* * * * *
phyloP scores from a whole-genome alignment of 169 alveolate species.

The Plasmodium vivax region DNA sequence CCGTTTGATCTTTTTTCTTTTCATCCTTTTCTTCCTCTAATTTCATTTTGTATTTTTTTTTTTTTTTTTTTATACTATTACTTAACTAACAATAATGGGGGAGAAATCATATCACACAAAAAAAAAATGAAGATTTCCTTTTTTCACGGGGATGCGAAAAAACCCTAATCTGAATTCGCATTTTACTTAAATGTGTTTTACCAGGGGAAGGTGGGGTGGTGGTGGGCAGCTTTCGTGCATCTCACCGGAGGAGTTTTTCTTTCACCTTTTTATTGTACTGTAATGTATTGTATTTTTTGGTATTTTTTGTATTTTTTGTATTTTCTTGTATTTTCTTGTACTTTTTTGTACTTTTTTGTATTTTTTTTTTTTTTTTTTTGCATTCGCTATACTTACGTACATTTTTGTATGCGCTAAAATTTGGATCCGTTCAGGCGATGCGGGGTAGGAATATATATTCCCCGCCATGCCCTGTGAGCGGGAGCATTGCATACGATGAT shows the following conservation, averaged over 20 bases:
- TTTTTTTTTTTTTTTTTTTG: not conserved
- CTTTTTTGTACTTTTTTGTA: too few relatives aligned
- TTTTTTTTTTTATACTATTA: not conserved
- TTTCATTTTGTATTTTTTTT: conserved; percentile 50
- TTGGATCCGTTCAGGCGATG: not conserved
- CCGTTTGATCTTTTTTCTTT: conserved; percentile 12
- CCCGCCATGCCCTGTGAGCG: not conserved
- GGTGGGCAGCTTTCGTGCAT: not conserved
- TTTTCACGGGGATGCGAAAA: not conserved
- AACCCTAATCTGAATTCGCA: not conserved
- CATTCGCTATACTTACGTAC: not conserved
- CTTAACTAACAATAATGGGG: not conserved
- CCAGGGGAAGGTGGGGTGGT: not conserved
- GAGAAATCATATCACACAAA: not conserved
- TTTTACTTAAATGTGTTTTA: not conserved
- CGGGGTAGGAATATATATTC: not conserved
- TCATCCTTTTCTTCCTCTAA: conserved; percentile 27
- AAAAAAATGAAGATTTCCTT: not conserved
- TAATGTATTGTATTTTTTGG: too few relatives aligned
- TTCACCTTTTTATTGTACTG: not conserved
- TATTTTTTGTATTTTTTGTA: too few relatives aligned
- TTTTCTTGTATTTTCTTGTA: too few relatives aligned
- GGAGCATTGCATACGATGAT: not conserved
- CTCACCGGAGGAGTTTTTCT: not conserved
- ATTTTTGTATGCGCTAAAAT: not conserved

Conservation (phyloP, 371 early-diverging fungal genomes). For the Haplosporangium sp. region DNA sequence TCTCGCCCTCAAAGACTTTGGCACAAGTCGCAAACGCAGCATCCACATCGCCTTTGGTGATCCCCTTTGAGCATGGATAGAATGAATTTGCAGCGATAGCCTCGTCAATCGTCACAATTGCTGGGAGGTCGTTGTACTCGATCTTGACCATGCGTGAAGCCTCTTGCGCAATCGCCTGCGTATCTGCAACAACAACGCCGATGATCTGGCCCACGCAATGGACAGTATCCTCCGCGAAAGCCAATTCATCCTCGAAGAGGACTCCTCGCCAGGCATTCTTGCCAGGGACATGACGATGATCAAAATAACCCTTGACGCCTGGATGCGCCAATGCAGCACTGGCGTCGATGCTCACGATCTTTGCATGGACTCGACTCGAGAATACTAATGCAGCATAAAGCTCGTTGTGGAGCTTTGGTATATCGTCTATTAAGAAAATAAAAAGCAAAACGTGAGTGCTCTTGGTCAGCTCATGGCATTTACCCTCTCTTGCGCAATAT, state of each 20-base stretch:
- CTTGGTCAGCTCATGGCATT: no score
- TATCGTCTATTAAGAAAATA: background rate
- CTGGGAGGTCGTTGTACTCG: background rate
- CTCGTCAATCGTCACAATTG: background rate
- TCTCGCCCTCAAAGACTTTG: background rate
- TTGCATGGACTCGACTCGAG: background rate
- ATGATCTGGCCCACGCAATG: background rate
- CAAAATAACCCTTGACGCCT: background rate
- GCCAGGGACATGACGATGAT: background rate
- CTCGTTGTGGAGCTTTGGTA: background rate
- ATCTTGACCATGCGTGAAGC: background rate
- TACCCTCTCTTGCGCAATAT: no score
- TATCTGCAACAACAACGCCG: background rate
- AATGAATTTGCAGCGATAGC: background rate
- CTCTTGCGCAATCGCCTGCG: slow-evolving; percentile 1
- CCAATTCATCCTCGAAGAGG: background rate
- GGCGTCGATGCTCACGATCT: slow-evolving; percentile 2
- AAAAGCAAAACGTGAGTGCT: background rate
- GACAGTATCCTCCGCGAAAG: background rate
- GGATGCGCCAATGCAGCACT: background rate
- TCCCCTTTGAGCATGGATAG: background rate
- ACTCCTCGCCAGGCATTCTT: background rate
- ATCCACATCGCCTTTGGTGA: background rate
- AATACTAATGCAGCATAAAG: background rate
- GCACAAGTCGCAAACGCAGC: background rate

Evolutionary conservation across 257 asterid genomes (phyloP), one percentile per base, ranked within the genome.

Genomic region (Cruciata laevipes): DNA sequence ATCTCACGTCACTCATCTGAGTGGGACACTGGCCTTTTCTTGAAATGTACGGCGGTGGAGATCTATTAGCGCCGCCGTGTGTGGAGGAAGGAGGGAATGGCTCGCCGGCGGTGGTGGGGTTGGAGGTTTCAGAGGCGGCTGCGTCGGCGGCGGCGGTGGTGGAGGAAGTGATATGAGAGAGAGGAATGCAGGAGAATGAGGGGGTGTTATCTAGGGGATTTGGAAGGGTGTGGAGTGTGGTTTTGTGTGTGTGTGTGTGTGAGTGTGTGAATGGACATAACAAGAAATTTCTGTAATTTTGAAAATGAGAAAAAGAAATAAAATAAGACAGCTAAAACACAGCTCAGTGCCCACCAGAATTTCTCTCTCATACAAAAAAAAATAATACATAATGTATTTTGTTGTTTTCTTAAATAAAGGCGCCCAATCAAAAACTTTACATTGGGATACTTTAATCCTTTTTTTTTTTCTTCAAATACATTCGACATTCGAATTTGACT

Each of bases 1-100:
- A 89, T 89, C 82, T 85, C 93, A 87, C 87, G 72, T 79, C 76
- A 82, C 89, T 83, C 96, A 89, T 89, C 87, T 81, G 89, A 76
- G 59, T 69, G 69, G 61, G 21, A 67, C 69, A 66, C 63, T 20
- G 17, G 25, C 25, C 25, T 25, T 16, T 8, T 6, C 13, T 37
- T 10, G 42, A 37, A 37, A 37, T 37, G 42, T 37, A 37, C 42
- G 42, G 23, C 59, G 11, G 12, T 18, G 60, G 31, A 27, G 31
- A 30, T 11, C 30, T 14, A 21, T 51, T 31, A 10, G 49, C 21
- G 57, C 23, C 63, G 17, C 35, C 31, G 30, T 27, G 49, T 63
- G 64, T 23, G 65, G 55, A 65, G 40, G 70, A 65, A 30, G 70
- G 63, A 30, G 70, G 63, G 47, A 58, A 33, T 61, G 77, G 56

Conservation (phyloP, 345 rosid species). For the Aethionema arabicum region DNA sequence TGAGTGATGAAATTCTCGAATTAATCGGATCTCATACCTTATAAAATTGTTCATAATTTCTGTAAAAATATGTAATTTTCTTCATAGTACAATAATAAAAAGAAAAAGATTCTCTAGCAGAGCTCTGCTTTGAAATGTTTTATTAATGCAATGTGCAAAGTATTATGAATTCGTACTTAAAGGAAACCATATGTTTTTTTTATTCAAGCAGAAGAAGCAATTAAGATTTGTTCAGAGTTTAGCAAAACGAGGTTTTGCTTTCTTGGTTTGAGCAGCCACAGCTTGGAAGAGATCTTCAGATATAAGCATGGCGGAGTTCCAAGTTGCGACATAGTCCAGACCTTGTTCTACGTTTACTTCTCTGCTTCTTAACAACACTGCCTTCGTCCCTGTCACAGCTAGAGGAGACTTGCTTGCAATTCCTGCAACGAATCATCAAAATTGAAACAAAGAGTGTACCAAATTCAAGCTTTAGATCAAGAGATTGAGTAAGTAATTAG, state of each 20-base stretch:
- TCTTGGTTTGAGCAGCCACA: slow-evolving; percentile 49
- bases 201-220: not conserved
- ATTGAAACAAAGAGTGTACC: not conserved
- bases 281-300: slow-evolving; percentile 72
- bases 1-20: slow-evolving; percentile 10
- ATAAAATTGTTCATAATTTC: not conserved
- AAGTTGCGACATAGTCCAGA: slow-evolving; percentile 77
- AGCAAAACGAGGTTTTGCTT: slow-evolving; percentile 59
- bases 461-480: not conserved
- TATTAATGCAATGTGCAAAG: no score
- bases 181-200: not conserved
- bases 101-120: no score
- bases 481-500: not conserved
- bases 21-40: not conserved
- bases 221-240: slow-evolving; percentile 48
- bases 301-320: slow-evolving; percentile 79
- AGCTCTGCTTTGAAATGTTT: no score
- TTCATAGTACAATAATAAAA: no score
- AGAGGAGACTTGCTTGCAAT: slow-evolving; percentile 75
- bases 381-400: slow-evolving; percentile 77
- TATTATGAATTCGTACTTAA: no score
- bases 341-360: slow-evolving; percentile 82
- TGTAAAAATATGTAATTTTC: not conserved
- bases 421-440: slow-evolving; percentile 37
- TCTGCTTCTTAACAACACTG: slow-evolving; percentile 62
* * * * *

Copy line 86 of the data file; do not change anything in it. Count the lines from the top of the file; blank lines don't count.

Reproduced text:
- AGAGGAGACTTGCTTGCAAT: slow-evolving; percentile 75